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Everything You Need to Know About ChexSystems


Written by Dave Grant

Many people are aware that their credit report is tracked by consumer reporting agencies (CRAs) such as Equifax, Experian and TransUnion. There’s also a similar system that tracks your banking history, a CRA named ChexSystems. If you’ve ever opened a checking or savings account, you may have a ChexSystems report, also called a consumer disclosure.

Banks and credit unions report information on closed checking and savings accounts to ChexSystems, which puts the data in a report that can be used by financial institutions to deny your application for opening an account. As a result, it’s important to be aware of what it holds and what to do if it causes you problems in the future.

What is ChexSystems?

ChexSystems is a consumer reporting agency (CRA) that monitors your checking and savings account activity over the course of your financial life. Much like other CRAs, ChexSystems collects data and compiles it into reports that financial institutions and merchants can review to help them make decisions about approving you for financial products you’ve applied for. CRAs are also allowed to include your name on lists creditors and insurers use to make prescreened product offers, though you may opt out of these lists.

If you’ve ever opened a bank account in the United States, you’ve probably been screened by ChexSystems. However, unlike the information sent to CRAs that track your entire credit history, ChexSystems mainly includes reports of accounts with “bad” banking activity, like bounced checks, unpaid overdraft fees, outstanding debt, an account closure due to insufficient funds, among other things.

ChexSystems reports may also include records of check-cashing inquiries you have initiated, check orders you have placed and report inquiries (this shows how often you’re applying for accounts). You may also find personal information (like your name and past addresses), records of past identity theft alerts or credit freezes, information about your Social Security number and public records on your report.

Do credit unions use ChexSystems?

The Fair Credit Reporting Act (FCRA) and the Federal Trade Commission (FTC) regulate ChexSystems, like they do other credit reporting companies. This means that a range of financial institutions and organizations can request your ChexSystems report, including:

  • National banks and federal branches of foreign banks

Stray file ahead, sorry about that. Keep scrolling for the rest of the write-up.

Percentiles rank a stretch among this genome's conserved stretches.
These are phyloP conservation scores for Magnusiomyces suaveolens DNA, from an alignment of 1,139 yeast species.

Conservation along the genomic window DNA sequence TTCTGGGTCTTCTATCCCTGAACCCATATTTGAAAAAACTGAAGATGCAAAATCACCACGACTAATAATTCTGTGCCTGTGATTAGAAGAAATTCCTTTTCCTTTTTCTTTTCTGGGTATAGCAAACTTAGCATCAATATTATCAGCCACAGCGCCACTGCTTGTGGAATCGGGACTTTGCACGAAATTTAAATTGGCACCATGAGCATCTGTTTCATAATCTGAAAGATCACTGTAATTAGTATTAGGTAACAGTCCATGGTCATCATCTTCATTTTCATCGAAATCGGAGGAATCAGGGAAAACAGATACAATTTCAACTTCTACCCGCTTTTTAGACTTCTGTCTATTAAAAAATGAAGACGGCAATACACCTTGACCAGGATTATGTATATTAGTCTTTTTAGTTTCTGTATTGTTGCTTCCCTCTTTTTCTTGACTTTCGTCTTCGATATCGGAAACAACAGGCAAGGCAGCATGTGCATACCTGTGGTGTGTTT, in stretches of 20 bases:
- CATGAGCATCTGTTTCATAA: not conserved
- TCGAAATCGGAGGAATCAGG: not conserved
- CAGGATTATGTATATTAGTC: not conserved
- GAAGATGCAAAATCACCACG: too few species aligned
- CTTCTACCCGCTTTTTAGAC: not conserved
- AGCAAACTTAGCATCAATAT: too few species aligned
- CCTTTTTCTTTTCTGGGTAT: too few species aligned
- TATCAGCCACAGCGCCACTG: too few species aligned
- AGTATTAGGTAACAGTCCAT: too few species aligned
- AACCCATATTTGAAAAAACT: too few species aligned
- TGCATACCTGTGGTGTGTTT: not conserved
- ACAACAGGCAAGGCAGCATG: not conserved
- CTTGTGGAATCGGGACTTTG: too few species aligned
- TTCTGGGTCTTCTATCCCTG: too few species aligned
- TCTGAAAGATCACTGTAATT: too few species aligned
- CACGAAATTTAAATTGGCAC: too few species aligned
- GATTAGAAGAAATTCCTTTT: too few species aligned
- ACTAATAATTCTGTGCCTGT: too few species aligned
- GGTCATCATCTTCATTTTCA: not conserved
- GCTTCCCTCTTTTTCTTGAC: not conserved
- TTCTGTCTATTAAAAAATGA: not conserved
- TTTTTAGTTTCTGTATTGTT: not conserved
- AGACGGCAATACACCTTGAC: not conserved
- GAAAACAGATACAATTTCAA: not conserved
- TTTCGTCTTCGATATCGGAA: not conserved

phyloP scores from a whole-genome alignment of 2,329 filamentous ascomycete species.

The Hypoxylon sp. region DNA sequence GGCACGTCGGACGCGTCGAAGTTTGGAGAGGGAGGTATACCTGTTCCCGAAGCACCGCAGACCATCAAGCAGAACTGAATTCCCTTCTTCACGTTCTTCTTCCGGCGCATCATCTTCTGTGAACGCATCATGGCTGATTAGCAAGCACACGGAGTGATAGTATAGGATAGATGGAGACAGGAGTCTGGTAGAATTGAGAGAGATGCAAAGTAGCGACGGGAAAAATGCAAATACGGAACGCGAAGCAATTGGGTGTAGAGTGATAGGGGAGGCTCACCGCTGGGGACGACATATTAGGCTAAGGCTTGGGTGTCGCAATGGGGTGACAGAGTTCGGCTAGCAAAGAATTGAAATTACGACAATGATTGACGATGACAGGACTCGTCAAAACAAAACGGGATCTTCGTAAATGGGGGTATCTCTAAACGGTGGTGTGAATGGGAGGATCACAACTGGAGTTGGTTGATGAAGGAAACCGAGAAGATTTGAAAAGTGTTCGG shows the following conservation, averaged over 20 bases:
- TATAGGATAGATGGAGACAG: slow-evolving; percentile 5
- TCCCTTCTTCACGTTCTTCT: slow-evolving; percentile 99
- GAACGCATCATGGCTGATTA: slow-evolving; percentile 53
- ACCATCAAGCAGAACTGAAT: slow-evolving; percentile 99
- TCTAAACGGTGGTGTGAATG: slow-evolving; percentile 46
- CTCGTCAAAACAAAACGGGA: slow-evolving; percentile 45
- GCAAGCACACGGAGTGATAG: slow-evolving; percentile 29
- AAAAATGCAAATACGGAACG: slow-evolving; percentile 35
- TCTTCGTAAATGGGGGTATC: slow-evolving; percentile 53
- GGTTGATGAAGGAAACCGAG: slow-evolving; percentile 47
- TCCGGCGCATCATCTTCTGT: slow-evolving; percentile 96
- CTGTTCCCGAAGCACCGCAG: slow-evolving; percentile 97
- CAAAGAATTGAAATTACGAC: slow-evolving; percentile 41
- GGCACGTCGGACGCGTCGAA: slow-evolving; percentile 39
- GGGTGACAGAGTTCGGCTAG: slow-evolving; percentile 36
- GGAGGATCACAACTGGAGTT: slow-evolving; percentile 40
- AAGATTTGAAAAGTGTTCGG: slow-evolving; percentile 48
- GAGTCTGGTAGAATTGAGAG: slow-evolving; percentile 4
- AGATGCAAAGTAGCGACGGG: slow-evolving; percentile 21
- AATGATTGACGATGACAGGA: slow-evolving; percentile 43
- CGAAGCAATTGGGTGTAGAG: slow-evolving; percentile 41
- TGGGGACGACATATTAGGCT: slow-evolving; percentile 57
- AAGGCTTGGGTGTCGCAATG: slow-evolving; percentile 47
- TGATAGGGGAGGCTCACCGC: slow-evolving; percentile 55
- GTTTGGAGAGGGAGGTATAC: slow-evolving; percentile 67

• Federal Reserve System member banks
  • Savings associations or federally chartered savings banks
  • Federally-insured credit unions
  • State-chartered banks
  • Air, surface or rail common carriers regulated by former Civil Aeronautics Board or Interstate Commerce Commission
  • Activities subject to the Packers and Stockyards Act, 1921

Additionally, ChexSystems runs your report upon your request. Cases where you might initiate a ChexSystems report to be opened would include a written instruction or a business transaction (all transactions must be initiated by you), if you’re filing for child support or if it is subpoenaed by a court order or federal grand jury. You’re also entitled to a free annual credit report from nationwide CRAs, including ChexSystems (more details on that later).

However, keep in mind that if your employer or other (nonfinancial) organizations want access to your ChexSystems report, you have the right to give your consent or decline under the FCRA.

How to avoid having a record with ChexSystems

There are several types of banking activity that could cause your ChexSystems report to have negative records. They are:

  • Having several overdrafts reported in a short period of time
  • Falsifying information on your bank account
  • Nonpayment of insufficient funds or overdraft fees
  • Fraudulent activity
  • Violation of banking rules and regulations
  • Account closures due to insufficient funds or failure to pay fees
  • Bounced checks

How to get a free ChexSystems report

If you may have had one or more of these negative banking events take place, it’s a good idea to check your ChexSystems report. The good news is that you have the right to request your free report once every 12 months to see exactly which banking activity may be working against you. You can also request your ChexSystems Consumer Score — a score that ranges from 100 to 899 and serves as a numerical snapshot of your report — but you may have to pay for it. Banks and credit unions see consumers with higher scores as lower-risk customers.

Even if you don’t think you have a ChexSystems record, it’s a good idea to request your free report. The report will show any negative banking activity that flags your name in their system, which could be signs of identity theft. If you want to see what a sample ChexSystems report looks like, a sample report is available on their website.